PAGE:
Rates Continue to Climb in Chelsea, as Cases Soar over 600 This Week

The numbers of confirmed cases of COVID-19 in Chelsea continue to climb higher and higher this week, with a supposed infection rate of well over 100 per 10,000 residents – the highest rate in the state and hovering around rates seen in hard-hit areas of New York City.

On April 14, the City reported there were 618 cases in Chelsea, with 154 patients having recovered. There were 23 deaths attributed to COVID-19 in the City as of April 14.

“It is true that Chelsea has the highest rate of contagion in the Commonwealth,” said Ambrosino. “The best advice I can give to the residents is stay at home unless you have essential reason to travel.”

This week, Chelsea took more strict measures when it came to wearing masks, making it mandatory to have a face covering even if going to the grocery store. Anyone who works in an essential business must have a face covering over their nose and mouth. Also anyone visiting an essential business, such as a grocery store, must have a face covering over their nose and mouth when they enter the business.

Under the City order, stores can actually stop one from entering if they aren’t wearing a face covering. Individuals also must keep a six-foot social distance in those businesses or at work, or they can also be removed.

“The City of Chelsea has the highest rate of COVID-19 infection in the state,” read a City statement. “We must do everything we can to keep everyone in our community safe. Because even people with no symptoms can still carry COVID-19 and infect others, it is a top priority right now that everyone wear masks or face coverings.”

One hot spot in Chelsea has been the Soldiers’ Home, where cases and deaths continue to mount. As of Wednesday, there had been 12 veteran resident deaths, with eight of them positive for COVID-19 and four negative.

There are 23 veteran residents with COVID-19 confirmed cases and 216 veteran residents that have tested negative for the virus. There are 49 staff who have had a positive COVID-19 test.

A spokesman for the Home said all residents had been tested, and their results received. Those who are positive have been isolated and their health is being monitored closely. The Home is also beginning to accept veteran residents back into the Home who had tested positive. They have all been medically cleared to return to the facility, but will stay in a dedicated ward where they will be monitored for any setbacks.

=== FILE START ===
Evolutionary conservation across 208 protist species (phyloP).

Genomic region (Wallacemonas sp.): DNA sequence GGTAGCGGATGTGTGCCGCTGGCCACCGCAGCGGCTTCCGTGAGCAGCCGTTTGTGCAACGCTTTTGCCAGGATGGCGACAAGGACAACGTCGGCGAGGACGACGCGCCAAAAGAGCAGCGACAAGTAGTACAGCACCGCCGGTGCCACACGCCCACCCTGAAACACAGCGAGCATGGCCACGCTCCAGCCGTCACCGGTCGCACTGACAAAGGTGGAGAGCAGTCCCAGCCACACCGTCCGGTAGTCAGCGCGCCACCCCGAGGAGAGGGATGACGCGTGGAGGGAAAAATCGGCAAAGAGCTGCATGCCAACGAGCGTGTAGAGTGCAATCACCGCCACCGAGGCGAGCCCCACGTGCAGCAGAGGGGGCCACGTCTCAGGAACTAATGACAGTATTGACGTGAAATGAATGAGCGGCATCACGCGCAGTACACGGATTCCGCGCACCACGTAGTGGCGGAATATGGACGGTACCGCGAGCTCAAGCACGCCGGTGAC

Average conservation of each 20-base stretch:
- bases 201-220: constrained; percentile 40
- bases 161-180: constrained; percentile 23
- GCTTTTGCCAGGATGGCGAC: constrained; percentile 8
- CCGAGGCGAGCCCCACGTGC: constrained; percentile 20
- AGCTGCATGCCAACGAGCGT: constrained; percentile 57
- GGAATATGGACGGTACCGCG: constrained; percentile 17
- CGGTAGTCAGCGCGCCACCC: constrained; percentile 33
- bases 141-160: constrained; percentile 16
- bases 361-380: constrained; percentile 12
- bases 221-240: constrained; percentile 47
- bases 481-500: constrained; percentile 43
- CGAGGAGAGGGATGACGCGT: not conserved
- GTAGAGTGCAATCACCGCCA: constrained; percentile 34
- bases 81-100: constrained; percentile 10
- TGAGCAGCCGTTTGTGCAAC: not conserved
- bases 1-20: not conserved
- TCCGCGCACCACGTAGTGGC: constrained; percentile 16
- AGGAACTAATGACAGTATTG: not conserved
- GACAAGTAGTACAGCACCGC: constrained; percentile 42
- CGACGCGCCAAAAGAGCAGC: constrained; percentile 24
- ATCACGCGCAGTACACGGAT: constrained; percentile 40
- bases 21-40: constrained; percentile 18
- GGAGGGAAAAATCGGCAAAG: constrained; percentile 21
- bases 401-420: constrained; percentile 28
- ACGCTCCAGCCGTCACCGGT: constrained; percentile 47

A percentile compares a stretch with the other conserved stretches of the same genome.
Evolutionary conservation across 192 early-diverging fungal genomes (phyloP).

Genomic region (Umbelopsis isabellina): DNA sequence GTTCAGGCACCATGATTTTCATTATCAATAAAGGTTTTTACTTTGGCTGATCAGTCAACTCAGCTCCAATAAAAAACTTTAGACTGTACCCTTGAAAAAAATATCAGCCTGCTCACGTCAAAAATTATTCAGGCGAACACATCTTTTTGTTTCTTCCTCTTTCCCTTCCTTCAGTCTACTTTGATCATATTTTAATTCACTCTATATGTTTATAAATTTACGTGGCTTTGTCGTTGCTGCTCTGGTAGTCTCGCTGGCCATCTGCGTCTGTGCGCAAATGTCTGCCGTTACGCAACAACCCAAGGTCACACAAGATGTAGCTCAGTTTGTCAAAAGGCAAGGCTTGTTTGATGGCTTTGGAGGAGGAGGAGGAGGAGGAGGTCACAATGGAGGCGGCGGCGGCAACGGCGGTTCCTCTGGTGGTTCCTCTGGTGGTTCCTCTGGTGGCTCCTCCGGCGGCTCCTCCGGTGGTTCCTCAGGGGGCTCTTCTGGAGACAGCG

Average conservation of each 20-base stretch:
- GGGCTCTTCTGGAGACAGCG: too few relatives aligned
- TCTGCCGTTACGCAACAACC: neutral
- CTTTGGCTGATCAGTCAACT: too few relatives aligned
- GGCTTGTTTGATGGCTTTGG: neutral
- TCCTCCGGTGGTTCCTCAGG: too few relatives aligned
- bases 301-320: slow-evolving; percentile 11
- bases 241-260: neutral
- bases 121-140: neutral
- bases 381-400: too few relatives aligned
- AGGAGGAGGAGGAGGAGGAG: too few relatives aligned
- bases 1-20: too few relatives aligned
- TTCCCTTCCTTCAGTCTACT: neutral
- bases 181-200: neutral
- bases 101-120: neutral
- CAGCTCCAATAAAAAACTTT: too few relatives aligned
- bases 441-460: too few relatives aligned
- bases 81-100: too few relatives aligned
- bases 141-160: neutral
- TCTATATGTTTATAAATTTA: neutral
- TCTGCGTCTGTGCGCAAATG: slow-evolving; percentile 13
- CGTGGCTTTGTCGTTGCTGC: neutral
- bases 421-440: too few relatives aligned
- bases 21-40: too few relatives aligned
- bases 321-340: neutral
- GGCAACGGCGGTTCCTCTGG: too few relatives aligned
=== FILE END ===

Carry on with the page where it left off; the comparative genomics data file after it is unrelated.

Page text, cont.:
Additional isolated wards have been created for veteran residents who have tested negative, but appear to have symptoms.

Staffing levels continue to be monitored closely by the Chelsea clinical command and they are being augmented by recently established contracts with six agencies to fill open slots with contract staff. As staff testing results are returned, there are currently 42 staff who have tested positive and are therefore quarantined and out from work. Existing staff are being provided emotional support through the Employee Assistance Program.

Families can request updates on their loved ones by contacting the Home at  HYPERLINK “mailto:[email protected]” \t “_blank” [email protected]

The climbing rates among low-income, communities of color, low-wage workers and those in nursing homes has underlined and shone a light on inequities that exist in society, Ambrosino said.

He said it has never been more clear how unfair things are in the country, particularly in places like Chelsea.

“I think there’s no question this pandemic has shined a very, very harsh spotlight on the inequities that exist in American society right now,” he said. “This pandemic has underscored the things that people in low-wage jobs, who are low-income and live in crowded conditions in places like Chelsea, Lawrence and Brockton face all the time. These are the people who are keeping this system running now. The grocery clerks, the food distributors. These people are doing essential work and provide work that keeps everyone going and they get by on dirt pay in when the economy is going well. They are essential now and are a group at a very high risk.”

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